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Deeper Commentary


Deu 25:1 If there is a controversy between men, and they come to judgment and the judges judge them, then they must justify the righteous and condemn the wicked.

Deu 25:2 If the wicked man is worthy to be beaten, the judge shall cause him to lie down and be beaten in his presence according to his wickedness, by number.
Deu 25:3 Forty stripes he may give him. He must not exceed this number. If he should beat him with many more than forty stripes, then your brother may seem vile to you-
There’s a tendency in us to be harsh in punishing others for their sin. This is psychologically explainable by our conscience for our own sins, and subconsciously realizing we deserve punishment; we then eagerly transfer this guilt and need for punishment onto others. Instead we are to confess our sins and believe that the final judgment for our sin was in Christ upon the cross; and if we believe this to the point of really feeling it, we will never punish anyone more than required, indeed we will be gracious to them as God has been to us.        

We should never be abusive, in any form, to or about anyone, even if it is sure that they will never know or feel our abuse. The Law also taught that a man must not be over punished, or else, if you did this, you considered him “light” (Dt. 25:3 Heb.). The weight of persons, the immense meaning attached to them, is not accepted by us if our judgment of them is too harsh or severe.   Even a criminal was not to be overly punished, "lest your brother be degraded in your sight" (Dt. 25:3)- he was still to be treated as a person, and nothing should be done to him which would make the punishers think too lowly of that person.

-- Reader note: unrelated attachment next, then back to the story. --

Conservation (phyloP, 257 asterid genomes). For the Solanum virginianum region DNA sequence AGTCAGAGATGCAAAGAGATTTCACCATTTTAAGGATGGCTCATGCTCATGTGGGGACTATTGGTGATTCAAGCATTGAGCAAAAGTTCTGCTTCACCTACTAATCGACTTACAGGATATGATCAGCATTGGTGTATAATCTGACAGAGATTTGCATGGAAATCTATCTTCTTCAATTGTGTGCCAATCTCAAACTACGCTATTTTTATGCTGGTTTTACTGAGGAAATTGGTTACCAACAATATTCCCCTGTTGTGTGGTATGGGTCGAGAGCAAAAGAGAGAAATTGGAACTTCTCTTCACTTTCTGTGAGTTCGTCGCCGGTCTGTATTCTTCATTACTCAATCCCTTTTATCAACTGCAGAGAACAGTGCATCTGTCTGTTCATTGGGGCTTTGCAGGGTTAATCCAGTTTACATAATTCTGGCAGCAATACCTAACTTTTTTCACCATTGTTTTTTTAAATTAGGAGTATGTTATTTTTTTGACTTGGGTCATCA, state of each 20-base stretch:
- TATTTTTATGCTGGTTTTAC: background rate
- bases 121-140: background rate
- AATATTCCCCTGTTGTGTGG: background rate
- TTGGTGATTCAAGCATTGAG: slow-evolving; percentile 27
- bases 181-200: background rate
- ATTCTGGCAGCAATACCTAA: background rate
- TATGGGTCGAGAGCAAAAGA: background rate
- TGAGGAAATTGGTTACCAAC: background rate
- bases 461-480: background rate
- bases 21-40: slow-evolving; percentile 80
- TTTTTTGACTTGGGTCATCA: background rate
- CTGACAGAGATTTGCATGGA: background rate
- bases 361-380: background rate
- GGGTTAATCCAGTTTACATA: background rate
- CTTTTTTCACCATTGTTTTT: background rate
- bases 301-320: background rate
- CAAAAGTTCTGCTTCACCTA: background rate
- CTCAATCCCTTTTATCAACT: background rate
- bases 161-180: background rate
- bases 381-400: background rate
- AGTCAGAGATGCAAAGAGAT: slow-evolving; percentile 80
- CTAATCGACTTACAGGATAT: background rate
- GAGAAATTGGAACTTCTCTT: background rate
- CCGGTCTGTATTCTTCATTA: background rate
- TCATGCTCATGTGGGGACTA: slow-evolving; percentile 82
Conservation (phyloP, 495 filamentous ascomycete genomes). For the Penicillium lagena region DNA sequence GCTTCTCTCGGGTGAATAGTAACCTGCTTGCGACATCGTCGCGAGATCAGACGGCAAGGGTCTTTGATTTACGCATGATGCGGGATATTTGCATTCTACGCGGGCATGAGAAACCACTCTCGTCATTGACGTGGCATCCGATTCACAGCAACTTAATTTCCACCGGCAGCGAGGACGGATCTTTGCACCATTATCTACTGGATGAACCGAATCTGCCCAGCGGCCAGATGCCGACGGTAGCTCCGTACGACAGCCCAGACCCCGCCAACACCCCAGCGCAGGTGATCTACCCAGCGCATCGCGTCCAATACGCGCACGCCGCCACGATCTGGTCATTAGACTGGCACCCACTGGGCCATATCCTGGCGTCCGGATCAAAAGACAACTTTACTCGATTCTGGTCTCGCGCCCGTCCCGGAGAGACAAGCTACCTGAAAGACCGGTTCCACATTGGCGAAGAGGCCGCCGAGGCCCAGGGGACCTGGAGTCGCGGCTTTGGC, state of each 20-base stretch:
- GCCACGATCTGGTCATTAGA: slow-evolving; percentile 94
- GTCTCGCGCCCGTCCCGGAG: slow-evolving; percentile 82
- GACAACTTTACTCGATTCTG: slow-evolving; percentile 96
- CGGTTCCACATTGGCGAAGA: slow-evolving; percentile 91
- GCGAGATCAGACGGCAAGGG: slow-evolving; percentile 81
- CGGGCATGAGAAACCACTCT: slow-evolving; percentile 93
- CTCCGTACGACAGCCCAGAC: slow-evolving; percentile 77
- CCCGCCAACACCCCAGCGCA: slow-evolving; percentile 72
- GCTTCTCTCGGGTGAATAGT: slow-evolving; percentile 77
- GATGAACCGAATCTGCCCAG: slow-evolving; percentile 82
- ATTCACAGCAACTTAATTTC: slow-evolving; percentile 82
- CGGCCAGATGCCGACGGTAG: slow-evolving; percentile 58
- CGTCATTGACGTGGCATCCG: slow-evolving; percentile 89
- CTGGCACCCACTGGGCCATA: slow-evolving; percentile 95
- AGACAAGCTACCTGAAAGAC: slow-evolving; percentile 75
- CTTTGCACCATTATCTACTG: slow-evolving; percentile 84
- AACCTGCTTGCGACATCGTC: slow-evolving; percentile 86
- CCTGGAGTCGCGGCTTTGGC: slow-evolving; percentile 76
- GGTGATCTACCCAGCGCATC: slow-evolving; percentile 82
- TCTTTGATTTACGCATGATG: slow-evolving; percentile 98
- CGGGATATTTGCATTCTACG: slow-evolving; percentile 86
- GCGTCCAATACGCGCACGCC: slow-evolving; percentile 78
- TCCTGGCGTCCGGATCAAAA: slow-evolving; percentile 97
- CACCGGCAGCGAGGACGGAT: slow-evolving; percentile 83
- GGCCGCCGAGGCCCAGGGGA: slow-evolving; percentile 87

Deu 25:4 You shall not muzzle the ox when he treads out the grain-
Moses' sensitivity is shown by the introduction in Deuteronomy [the ‘second law’] of expansions upon existing commandments; e.g. "You shall not muzzle the ox when he treads out the corn". This is quoted by Paul as being actually part of the Law (1 Cor. 9:9; 1 Tim. 5:18), showing that Moses was so attune with the mind of God that these practical extensions which his sensitivity led him to command Israel were indeed the inspired commandments of God. 

Deu 25:5 If brothers dwell together and one of them dies and has no son, the wife of the dead should not be married outside to a stranger. Her husband’s brother should go in to her and take her to him as wife and perform the duty of a husband’s brother to her-
This tacitly allowed polygamy. Here we have an example where one principle [the one man: one woman ideal of Eden] is in conflict with another [to build up the family name of your childless brother]. God could have arranged ethics in a simpler manner; but He has allowed and in this case encouraged the development of such conflicts in order that we think and reason things through, and make whatever decision we do consciously and from our own desire rather than merely in mindless submission to a commandment.